Latest News Archive

Please select Category, Year, and then Month to display items
Years
2017 2018 2019 2020
Previous Archive
04 June 2019 | Story Valentino Ndaba | Photo Charl Devenish
Prof Cathryn Tonne
Air pollution not only costs lives, it costs money too. Pictured is Prof Cathryn Tonne presenting a guest lecture on air pollution at the Bloemfontein Campus.

Health effects associated with ambient air pollution (AAP) have been well documented. Subsequently, the relationship between pollution and financial outcomes have also become a focus for case studies globally. An Environmental Research journal article revealed that “low and middle-income countries are disproportionately affected by the global burden of adverse health effects caused by AAP”. 

A high price to pay

In 2012, high concentrations of air pollution caused 7.4% of all deaths, costing South Africa up to 6% of its Gross Domestic Product. According to the recent International Growth Centre study conducted by senior University of Cape Town researchers, this is a direct consequence of the country’s heavy dependence of fossil fuels, a source of health-damaging air pollution and greenhouse pollutants.

Stunted human and economic growth

These South African statistics are attested to by Prof Cathryn Tonne who recently presented a guest lecture on air pollution which was hosted by the University of the Free State (UFS) Business School.

“Air pollution can affect economic development through several pathways, and health is an important one. Air pollution is linked to shorter life expectancy, chronic disease, asthma exacerbation and many other health outcomes that result in absenteeism from work and school. These have large direct costs to the health system.” 

Prof Tonne says that air pollution exposure in children is linked to reduced cognitive development, with important impacts on human capital. As a result, children are not reaching their full potential in terms of neurodevelopment, which has an effect on their income prospects and the economy as a whole. 

Resolving a looming disaster

Technology may be employed to radically clean the air. Cities need to lead in the reduction of air pollution by promoting renewable energy, using active transport such as walking or cycling, and investing in infrastructure to make this safe and attractive. 

With researchers playing a major role in strengthening the case for aggressive air pollution control, the government needs to implement policies in order to control sources of air pollution. This global health and economic issue also requires individuals and communities to play their part to improve air quality.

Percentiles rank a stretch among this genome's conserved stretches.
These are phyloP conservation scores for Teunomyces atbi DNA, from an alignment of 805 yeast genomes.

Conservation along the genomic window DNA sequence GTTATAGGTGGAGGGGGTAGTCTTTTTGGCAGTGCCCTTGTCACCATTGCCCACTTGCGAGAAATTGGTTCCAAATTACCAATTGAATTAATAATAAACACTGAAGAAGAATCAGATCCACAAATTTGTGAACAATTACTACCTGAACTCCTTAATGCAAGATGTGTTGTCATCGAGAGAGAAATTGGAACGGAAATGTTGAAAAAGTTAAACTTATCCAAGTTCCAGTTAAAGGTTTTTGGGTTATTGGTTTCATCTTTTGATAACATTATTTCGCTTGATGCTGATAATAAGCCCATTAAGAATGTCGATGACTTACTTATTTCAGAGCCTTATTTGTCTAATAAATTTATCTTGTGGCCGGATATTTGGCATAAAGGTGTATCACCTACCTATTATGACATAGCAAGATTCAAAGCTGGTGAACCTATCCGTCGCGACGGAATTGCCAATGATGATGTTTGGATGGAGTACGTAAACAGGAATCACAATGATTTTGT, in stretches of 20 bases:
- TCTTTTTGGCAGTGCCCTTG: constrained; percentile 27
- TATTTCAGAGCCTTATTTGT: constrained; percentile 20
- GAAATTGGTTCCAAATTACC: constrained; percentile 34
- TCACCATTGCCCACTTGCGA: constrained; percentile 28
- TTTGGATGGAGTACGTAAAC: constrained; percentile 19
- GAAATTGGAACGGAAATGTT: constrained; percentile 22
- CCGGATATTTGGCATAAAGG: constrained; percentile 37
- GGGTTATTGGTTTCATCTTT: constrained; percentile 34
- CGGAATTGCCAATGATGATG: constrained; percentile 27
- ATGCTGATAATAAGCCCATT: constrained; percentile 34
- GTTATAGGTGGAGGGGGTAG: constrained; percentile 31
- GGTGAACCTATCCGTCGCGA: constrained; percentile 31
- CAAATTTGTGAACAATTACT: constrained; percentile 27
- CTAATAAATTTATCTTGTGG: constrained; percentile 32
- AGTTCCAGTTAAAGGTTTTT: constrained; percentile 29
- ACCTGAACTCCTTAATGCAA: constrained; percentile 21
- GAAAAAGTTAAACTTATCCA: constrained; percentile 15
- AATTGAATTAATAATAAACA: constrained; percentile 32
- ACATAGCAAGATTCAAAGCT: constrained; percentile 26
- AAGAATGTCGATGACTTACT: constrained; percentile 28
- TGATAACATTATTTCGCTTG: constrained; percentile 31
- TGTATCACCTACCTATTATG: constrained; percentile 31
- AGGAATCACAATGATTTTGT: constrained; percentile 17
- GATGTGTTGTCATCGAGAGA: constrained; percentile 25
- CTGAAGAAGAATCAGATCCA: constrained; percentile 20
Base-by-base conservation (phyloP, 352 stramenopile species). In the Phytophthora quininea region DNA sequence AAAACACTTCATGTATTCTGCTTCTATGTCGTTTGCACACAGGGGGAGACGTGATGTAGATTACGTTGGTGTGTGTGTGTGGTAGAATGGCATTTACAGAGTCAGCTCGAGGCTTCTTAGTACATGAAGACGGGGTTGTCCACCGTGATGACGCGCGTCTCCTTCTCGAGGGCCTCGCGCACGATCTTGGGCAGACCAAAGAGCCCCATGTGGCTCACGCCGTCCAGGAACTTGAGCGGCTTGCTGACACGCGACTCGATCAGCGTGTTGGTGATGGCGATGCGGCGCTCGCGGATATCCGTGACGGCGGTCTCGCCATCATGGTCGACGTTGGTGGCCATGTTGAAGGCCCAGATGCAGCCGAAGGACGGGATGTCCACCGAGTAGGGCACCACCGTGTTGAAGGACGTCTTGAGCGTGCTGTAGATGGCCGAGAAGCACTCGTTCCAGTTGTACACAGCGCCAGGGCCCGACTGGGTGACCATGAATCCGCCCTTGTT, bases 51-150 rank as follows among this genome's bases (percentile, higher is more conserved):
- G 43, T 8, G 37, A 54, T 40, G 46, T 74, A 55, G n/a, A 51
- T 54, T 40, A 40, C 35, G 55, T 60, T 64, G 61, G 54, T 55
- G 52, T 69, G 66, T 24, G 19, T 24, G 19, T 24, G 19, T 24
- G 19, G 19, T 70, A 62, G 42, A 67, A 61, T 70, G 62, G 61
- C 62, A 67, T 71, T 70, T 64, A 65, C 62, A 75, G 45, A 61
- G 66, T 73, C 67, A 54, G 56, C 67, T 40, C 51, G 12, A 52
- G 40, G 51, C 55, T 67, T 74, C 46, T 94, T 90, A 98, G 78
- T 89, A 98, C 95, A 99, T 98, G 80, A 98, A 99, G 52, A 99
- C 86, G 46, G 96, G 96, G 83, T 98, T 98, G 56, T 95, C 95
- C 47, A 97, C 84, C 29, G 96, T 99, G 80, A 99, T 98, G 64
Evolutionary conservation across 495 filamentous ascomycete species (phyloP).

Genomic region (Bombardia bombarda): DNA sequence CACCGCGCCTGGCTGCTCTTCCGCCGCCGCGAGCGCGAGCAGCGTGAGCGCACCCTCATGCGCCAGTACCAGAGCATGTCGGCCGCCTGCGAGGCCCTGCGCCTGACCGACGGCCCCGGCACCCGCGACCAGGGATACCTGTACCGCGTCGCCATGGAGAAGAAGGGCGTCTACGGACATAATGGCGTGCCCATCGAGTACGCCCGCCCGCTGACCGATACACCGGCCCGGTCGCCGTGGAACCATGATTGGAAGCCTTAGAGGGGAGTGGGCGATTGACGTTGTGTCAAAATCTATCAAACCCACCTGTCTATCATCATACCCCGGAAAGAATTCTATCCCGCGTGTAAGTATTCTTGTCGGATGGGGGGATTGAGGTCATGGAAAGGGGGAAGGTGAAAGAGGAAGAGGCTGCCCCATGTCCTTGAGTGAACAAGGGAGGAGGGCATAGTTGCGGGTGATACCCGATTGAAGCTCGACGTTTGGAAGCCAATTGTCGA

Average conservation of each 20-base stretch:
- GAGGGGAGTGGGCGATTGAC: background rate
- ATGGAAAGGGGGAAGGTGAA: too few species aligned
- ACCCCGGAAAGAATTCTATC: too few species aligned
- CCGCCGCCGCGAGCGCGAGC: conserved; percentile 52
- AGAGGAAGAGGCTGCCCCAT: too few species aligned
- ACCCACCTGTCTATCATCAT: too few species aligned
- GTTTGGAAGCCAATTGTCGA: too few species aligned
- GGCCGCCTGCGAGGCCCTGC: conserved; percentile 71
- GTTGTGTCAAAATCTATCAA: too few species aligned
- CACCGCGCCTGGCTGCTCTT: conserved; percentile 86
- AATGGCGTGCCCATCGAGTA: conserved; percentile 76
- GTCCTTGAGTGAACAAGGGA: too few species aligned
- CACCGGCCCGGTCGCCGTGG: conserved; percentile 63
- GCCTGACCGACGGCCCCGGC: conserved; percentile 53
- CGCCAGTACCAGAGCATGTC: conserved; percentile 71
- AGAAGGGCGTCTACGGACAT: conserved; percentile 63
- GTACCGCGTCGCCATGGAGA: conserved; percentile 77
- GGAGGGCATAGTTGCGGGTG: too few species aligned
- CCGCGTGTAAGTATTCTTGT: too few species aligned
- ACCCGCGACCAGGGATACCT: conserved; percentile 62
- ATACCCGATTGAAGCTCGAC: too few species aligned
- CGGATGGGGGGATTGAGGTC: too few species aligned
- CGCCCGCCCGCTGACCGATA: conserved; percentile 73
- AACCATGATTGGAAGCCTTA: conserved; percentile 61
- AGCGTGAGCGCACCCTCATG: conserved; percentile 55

News Archive

Successful conviction on edible oil adulteration
2009-03-28

A successful conviction in the South African food industry for selling diluted olive oil under the guise of virgin olive oil was handed down in the Special Commercial Crimes Court in Durban this week.

Salvatore Pollizi, owner of the company Ital Distributors, pleaded guilty in terms of Section 105A of the Crime Prosecuting Act to selling fake virgin olive oil under the names of Antico Frantoio and Ulivo.

He was sentenced to a fine of R250 000 or three years’ imprisonment, of which R130 000 or 18 months imprisonment is suspended for five years, on condition that he is not found guilty of fraud or theft or an attempt to commit such crimes during the period of suspension.

The offence was committed in 2001 when the scandal involving olive oil being mixed with a cheaper edible oil and being sold as the more expensive virgin olive oil was uncovered by scientists from the University of the Free State (UFS) in Bloemfontein, in collaboration with Mr Guido Costas, The Olive Growers’ Association, AgriInspec and the South African Police Services.

According to Prof. Lodewyk Kock, Head of the South African Fryer Oil Initiative (SAFOI) that is based at the UFS, the conviction is to his knowledge the first successful conviction of this kind in the South African food industry.

Prof. Kock said, “The court’s decision on Monday, 23 March 2009 is good news to our country and sends out a dire warning to all fraudsters in the food industry.”

He attributed the successful conviction to the active and enthusiastic participation by Advocate Joanna Bromley-Gans from the Special Commercial Crime Unit (SCCU) in Durban, Captain Pragasen Govender from the Serious Economic Offences Unit (SEOU) in Pretoria and the team from SAFOI.

Prof. Kock said that in 2003 some of the prominent members of the edible oil industry took responsibility for the authenticity of their own oils by appointing outside laboratories for routine monitoring.

In some cases a seal of approval from such laboratories is displayed on the monitored oil containers. This is an attempt to inform oil distributors, shop buyers and consumers that these oils have been monitored by an outside laboratory for authenticity.

This “policing” has been supported by major role players in the fast-food sector like Nando’s, Spur, Captain Dorego’s, King Pie Holdings, etc. and various oil distributors like Felda Bridge Africa, Willowton Oil & Cake Mills, Refill Oils, etc.

Media Release
Issued by: Lacea Loader
Assistant Director: Media Liaison
Tel:  051 401 2584
Cell:  083 645 2454
E-mail:  loaderl.stg@ufs.ac.za
27 March 2009




 

We use cookies to make interactions with our websites and services easy and meaningful. To better understand how they are used, read more about the UFS cookie policy. By continuing to use this site you are giving us your consent to do this.

Accept